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Published: Friday, 10/10/2003

Insanity over the death penalty

BY EILEEN FOLEY

As a nation we are torn between humane and barbaric instincts when it comes to the death penalty. Lately the inconsistencies in our national psyche have been reducing the debate to the ridiculous.

Consider the latest turn of events in which the U.S. Supreme Court supported by its silence an Arkansas federal appellate court's 6-5 decision that it was fine to force anti-psychotic medicine on a convicted murderer who went nuts in prison. The meds, you see, will make him sane enough to execute.

We're nice people, don'tcha know? We don't execute crazies. Shoot, it's illegal. The U.S. Supremes said so in 1986. Cruel and unusual punishment, they called it. But a little thing like insanity shouldn't stand between a killer and a sentence, should it? Or are the Supremes that in love with states' rights?

There's an Alice-in-Wonderland quality to the appellate decision to force drugs on people, the better to do them in. It provides one more excuse for the rest of the world to poke vicious fun at us goofball Yanks.

People of good will can and do differ broadly on the death penalty. It is supposed to be society's punishment for the most despicable of murders.

Then up pop memories of all those wrongly convicted, thanks to bum police work, phony evidence, flawed lab tests, overzealous prosecution, and lousy representation. Some were sentenced to die, some were executed.

Only a naif thinks the system always works. Underscoring the downside are all those DNA-based releases and all those trumped-up convictions in Chicago that led a former Illinois governor to cancel executions.

Chicago lawyer and novelist Scott Turow says, I think correctly, that we are hung up on the wrong question when we discuss the death penalty. Pro-death penalty people don't want to see an innocent person executed. Yet there are some killers - Ted Bundy and John Wayne Gacy come to mind - whose crimes are so heinous that erasing them from the face of the earth makes uncommon good sense, which even opponents sometimes admit.

The question in which we are all stuck - Should there or should there not be a death penalty? - does not resolve the dilemma. A better question, Mr. Turow says, is: Can we devise a system that assures no innocents are convicted and executed and only a narrow range of the most heinous murderers are dispatched? Reason and experience say no.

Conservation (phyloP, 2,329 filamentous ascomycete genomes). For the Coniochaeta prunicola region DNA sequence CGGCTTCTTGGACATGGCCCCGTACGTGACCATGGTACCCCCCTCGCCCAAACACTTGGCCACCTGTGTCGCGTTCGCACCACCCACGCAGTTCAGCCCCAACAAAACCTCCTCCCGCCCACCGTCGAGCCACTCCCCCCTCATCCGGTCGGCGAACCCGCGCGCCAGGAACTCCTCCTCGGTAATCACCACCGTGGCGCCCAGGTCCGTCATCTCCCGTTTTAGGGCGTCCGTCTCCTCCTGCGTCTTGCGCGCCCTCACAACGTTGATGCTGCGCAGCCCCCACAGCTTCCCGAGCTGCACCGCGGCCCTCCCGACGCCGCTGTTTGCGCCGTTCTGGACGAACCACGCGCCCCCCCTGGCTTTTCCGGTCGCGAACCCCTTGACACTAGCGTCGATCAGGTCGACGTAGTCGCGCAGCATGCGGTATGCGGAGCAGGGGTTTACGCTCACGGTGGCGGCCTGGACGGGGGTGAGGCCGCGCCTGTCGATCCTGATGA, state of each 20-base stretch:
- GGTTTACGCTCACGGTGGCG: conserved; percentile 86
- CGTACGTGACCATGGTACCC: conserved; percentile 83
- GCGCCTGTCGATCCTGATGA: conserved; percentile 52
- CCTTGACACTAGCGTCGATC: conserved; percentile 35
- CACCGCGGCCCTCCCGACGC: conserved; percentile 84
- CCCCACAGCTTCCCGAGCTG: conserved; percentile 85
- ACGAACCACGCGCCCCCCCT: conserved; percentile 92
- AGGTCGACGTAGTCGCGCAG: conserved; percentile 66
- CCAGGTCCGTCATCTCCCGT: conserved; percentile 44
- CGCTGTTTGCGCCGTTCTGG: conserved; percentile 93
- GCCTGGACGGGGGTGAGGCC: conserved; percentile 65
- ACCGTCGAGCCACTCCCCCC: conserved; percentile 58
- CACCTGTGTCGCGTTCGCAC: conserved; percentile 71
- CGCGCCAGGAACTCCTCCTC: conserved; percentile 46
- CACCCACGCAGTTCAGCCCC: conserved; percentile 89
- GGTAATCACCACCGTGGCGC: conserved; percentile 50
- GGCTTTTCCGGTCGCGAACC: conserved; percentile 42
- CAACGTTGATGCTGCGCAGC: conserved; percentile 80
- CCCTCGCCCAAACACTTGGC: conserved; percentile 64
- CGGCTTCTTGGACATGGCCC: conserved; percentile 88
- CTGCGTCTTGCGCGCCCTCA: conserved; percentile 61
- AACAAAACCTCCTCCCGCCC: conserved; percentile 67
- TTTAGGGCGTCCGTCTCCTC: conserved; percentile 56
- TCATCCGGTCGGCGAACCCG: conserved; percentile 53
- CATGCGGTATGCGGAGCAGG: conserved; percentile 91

Another ridiculous notion about homicide by the state is our insistence that the person sentenced to death be killed humanely. We aren't vicious killers. We just want those who are walked, or dragged if necessary, to a sterile death chamber to be put to sleep without a tic.

It isn't clear whether tame send-offs are for the killer's benefit or the spectators'. Though the audience has narrowed since we executed people in public, executions remain a spectator sport of sorts.

But writhing, yelling, and assorted other death throes of the condemned could lead viewers to toss their cookies, to succumb to screaming-meemies and panicky flashbacks.

Now it turns out that one of the drugs (pancuronium bromide) administered in lethal injections in most states, including Ohio, could mask intense distress on the part of the felon. He or she might feel the pain of dying but be precluded by this muscle relaxant from reacting to it.

If you see execution as vengeance, you won't give a hoot. But even killer-haters might have a hard time treating people worse than dogs. The New York Times reported recently that the American Veterinary Medical Association has condemned pancuronium's use alone or in tandem with other drugs in animal euthanasia because “the animal may perceive pain and distress after it is immobilized.”

That fact led Tennessee Death Row inmate Abu-Ali Abdur'Rahman, there since 1986, to challenge the chemical's use.

The state countered, the Times said, that the ban on pancuronium didn't apply to Mr. Abdur'Rahman because he is not a “nonlivestock animal.” The list includes “pets, exotic and domesticated animals, rabbits, chicks, ducks, and potbellied pigs.”

That's a swell tongue-in-cheek observation, but prosecutors are notoriously humorless.

As I said, the debate is getting preposterous.



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